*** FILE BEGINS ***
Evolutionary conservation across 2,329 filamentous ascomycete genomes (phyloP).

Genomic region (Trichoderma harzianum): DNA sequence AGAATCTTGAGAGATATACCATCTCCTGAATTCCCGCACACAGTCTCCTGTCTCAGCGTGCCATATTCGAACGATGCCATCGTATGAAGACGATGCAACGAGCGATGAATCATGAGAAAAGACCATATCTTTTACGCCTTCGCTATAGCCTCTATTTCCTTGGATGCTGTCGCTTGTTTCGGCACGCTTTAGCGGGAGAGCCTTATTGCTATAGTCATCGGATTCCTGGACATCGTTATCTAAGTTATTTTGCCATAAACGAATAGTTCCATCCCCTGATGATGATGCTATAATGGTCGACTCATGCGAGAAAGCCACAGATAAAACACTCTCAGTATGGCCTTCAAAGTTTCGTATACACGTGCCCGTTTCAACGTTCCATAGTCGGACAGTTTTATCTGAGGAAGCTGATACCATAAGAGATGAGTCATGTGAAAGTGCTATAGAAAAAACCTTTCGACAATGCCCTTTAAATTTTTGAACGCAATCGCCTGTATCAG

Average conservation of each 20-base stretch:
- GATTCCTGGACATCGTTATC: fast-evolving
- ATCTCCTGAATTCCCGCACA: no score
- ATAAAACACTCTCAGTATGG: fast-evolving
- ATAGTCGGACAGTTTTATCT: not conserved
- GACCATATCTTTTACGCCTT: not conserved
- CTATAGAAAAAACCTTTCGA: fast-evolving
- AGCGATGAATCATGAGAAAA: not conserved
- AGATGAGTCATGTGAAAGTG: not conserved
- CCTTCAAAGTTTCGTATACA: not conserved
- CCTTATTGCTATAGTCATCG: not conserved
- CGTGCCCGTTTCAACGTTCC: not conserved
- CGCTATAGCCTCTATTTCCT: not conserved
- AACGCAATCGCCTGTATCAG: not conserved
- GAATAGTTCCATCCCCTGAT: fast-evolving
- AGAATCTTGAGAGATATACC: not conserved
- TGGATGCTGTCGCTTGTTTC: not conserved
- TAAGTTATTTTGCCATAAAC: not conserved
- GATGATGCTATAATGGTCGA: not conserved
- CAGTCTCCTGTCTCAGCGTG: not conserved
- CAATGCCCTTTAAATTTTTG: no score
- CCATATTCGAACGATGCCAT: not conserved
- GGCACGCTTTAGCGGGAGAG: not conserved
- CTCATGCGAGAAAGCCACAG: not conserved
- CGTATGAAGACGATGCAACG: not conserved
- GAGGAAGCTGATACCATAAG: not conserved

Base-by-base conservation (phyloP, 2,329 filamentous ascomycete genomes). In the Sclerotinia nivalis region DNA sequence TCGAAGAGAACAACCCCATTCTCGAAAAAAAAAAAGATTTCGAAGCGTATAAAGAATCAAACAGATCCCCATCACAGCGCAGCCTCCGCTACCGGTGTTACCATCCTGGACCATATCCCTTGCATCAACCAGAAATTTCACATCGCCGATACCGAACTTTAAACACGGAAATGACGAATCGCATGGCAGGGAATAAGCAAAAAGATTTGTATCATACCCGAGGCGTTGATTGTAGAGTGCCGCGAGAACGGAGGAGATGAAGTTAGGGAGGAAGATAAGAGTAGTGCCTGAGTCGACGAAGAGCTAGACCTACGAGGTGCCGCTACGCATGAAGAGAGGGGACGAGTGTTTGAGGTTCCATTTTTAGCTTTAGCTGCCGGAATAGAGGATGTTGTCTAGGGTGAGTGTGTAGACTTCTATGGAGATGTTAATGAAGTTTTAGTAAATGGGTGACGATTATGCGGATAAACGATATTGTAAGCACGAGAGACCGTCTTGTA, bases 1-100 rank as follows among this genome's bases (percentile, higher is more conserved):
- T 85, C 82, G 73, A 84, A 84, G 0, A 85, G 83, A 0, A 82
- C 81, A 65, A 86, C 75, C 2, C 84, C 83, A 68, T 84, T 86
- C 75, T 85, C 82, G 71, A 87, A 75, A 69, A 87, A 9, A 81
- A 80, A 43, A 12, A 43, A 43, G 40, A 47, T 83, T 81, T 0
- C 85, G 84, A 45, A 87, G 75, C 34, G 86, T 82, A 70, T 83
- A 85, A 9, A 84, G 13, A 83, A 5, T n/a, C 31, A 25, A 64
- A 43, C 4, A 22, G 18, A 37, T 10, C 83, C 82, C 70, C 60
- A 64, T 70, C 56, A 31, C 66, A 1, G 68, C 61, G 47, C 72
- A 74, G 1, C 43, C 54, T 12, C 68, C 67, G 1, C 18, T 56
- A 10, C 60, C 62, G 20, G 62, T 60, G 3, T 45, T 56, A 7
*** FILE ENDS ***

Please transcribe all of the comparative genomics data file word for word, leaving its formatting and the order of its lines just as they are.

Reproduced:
Evolutionary conservation across 2,329 filamentous ascomycete genomes (phyloP).

Genomic region (Trichoderma harzianum): DNA sequence AGAATCTTGAGAGATATACCATCTCCTGAATTCCCGCACACAGTCTCCTGTCTCAGCGTGCCATATTCGAACGATGCCATCGTATGAAGACGATGCAACGAGCGATGAATCATGAGAAAAGACCATATCTTTTACGCCTTCGCTATAGCCTCTATTTCCTTGGATGCTGTCGCTTGTTTCGGCACGCTTTAGCGGGAGAGCCTTATTGCTATAGTCATCGGATTCCTGGACATCGTTATCTAAGTTATTTTGCCATAAACGAATAGTTCCATCCCCTGATGATGATGCTATAATGGTCGACTCATGCGAGAAAGCCACAGATAAAACACTCTCAGTATGGCCTTCAAAGTTTCGTATACACGTGCCCGTTTCAACGTTCCATAGTCGGACAGTTTTATCTGAGGAAGCTGATACCATAAGAGATGAGTCATGTGAAAGTGCTATAGAAAAAACCTTTCGACAATGCCCTTTAAATTTTTGAACGCAATCGCCTGTATCAG

Average conservation of each 20-base stretch:
- GATTCCTGGACATCGTTATC: fast-evolving
- ATCTCCTGAATTCCCGCACA: no score
- ATAAAACACTCTCAGTATGG: fast-evolving
- ATAGTCGGACAGTTTTATCT: not conserved
- GACCATATCTTTTACGCCTT: not conserved
- CTATAGAAAAAACCTTTCGA: fast-evolving
- AGCGATGAATCATGAGAAAA: not conserved
- AGATGAGTCATGTGAAAGTG: not conserved
- CCTTCAAAGTTTCGTATACA: not conserved
- CCTTATTGCTATAGTCATCG: not conserved
- CGTGCCCGTTTCAACGTTCC: not conserved
- CGCTATAGCCTCTATTTCCT: not conserved
- AACGCAATCGCCTGTATCAG: not conserved
- GAATAGTTCCATCCCCTGAT: fast-evolving
- AGAATCTTGAGAGATATACC: not conserved
- TGGATGCTGTCGCTTGTTTC: not conserved
- TAAGTTATTTTGCCATAAAC: not conserved
- GATGATGCTATAATGGTCGA: not conserved
- CAGTCTCCTGTCTCAGCGTG: not conserved
- CAATGCCCTTTAAATTTTTG: no score
- CCATATTCGAACGATGCCAT: not conserved
- GGCACGCTTTAGCGGGAGAG: not conserved
- CTCATGCGAGAAAGCCACAG: not conserved
- CGTATGAAGACGATGCAACG: not conserved
- GAGGAAGCTGATACCATAAG: not conserved

Base-by-base conservation (phyloP, 2,329 filamentous ascomycete genomes). In the Sclerotinia nivalis region DNA sequence TCGAAGAGAACAACCCCATTCTCGAAAAAAAAAAAGATTTCGAAGCGTATAAAGAATCAAACAGATCCCCATCACAGCGCAGCCTCCGCTACCGGTGTTACCATCCTGGACCATATCCCTTGCATCAACCAGAAATTTCACATCGCCGATACCGAACTTTAAACACGGAAATGACGAATCGCATGGCAGGGAATAAGCAAAAAGATTTGTATCATACCCGAGGCGTTGATTGTAGAGTGCCGCGAGAACGGAGGAGATGAAGTTAGGGAGGAAGATAAGAGTAGTGCCTGAGTCGACGAAGAGCTAGACCTACGAGGTGCCGCTACGCATGAAGAGAGGGGACGAGTGTTTGAGGTTCCATTTTTAGCTTTAGCTGCCGGAATAGAGGATGTTGTCTAGGGTGAGTGTGTAGACTTCTATGGAGATGTTAATGAAGTTTTAGTAAATGGGTGACGATTATGCGGATAAACGATATTGTAAGCACGAGAGACCGTCTTGTA, bases 1-100 rank as follows among this genome's bases (percentile, higher is more conserved):
- T 85, C 82, G 73, A 84, A 84, G 0, A 85, G 83, A 0, A 82
- C 81, A 65, A 86, C 75, C 2, C 84, C 83, A 68, T 84, T 86
- C 75, T 85, C 82, G 71, A 87, A 75, A 69, A 87, A 9, A 81
- A 80, A 43, A 12, A 43, A 43, G 40, A 47, T 83, T 81, T 0
- C 85, G 84, A 45, A 87, G 75, C 34, G 86, T 82, A 70, T 83
- A 85, A 9, A 84, G 13, A 83, A 5, T n/a, C 31, A 25, A 64
- A 43, C 4, A 22, G 18, A 37, T 10, C 83, C 82, C 70, C 60
- A 64, T 70, C 56, A 31, C 66, A 1, G 68, C 61, G 47, C 72
- A 74, G 1, C 43, C 54, T 12, C 68, C 67, G 1, C 18, T 56
- A 10, C 60, C 62, G 20, G 62, T 60, G 3, T 45, T 56, A 7